dinner party dinner party Conversations about deeper topics build relationships. (Photo: Rawpixel.com / Shutterstock)

How to have a party without small talk

Behavioral economist Dan Ariely argues that small talk doesn't build relationships, and he's figured out how to avoid it.

Nobody likes small talk. Granted, there's always someone at every party who enthusiastically zips from conversation about the weather to conversation about travel delays, but we don't know who this guy is or when he's going to rip off his human mask and take over the planet.

According to Dan Ariely, an Israeli behavioral economist and bestselling author, small talk doesn't help people build relationships, and it doesn't make anyone happier. The problem is, people feel a social pressure to talk about agreeable, simple things. We minimize risks, and so we miss out on the rewards of meaningful conversations.

That's why Ariely and Kristen Berman, who cofounded a behavioral consulting company with Ariely, decided to hold a dinner party with zero small talk. They invited a couple dozen guests and set out two rules to keep conversation interesting.

One rule had to do with timing: The social scientists believed that having guests drift into a party at different times prevents deeper conversations from forming. So they asked everyone to come between 7:30 p.m. and 8 p.m. If you couldn't make it by 8 p.m., you were asked not to come.

The other rule was pretty obvious: no small talk allowed.

"These rules eliminated some individual freedoms in favour of better outcomes for everyone," wrote Ariely and Berman in a Wired article.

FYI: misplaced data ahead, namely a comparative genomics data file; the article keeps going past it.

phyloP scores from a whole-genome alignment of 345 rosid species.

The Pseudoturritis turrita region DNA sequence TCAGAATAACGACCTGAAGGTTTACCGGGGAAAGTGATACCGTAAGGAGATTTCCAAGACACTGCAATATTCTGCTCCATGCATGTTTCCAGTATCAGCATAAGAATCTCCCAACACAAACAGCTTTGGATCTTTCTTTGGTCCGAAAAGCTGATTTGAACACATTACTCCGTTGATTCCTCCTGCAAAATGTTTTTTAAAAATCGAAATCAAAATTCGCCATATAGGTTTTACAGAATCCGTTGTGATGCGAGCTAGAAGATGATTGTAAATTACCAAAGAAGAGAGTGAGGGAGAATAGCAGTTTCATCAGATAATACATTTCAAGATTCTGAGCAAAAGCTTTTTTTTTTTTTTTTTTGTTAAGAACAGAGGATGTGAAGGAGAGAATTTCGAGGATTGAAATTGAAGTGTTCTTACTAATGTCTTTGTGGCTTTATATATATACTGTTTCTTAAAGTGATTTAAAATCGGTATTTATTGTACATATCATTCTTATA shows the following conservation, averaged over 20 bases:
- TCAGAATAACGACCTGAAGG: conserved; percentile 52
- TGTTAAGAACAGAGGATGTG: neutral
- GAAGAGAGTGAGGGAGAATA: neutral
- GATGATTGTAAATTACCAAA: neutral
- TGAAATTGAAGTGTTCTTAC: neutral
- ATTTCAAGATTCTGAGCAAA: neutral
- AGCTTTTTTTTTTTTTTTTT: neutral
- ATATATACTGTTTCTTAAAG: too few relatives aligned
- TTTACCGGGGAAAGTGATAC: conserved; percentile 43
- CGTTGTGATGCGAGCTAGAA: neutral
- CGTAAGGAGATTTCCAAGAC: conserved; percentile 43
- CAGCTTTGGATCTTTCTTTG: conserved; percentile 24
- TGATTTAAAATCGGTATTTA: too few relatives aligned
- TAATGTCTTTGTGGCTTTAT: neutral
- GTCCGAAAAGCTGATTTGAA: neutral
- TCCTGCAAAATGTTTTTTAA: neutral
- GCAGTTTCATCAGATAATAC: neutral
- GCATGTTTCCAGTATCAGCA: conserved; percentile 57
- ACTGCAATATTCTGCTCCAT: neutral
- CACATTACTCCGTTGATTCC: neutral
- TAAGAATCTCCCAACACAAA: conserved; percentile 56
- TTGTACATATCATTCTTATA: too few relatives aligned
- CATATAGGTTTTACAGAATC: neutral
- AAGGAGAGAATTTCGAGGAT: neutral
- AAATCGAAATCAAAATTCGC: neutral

The Israeli-born Ariely is known worldwide for his TED Talks and bestselling books.Israeli-born Dan Ariely is known worldwide for his TED Talks and bestselling books. (Photo: Courtesy Dan Ariely)

When the day of the party came around, people stuck to the rules. The guests all arrived on time (Well, some came at 8:05. The hosts and guests debated before letting them in.). Instead of being dominated by falsely earnest discussions about what hometown everyone was from and what they were up to over the weekend, the party was filled with questions like "Who would be willing to donate a kidney?" The guests even self-policed, calling out small talk when they heard it.

"By establishing a common rule for behaviour we created an environment with a new set of social norms that redefined people's best interests," wrote Ariely and Berman. "And everyone was happier."

According to the organizers, the party was a huge success. Two dates came out of it (and if the daters are friends with Ariely, they might end up on an Ariely-style date). "Perhaps meaningful conversation also makes us more attractive?" wondered Ariely and Berman.

Ultimately, the no-small-talk rule seemed to be an incredibly simple solution to boring gatherings, one we might try out at our next house party (and we won't invite overly enthusiastic weather conversation guy this time).


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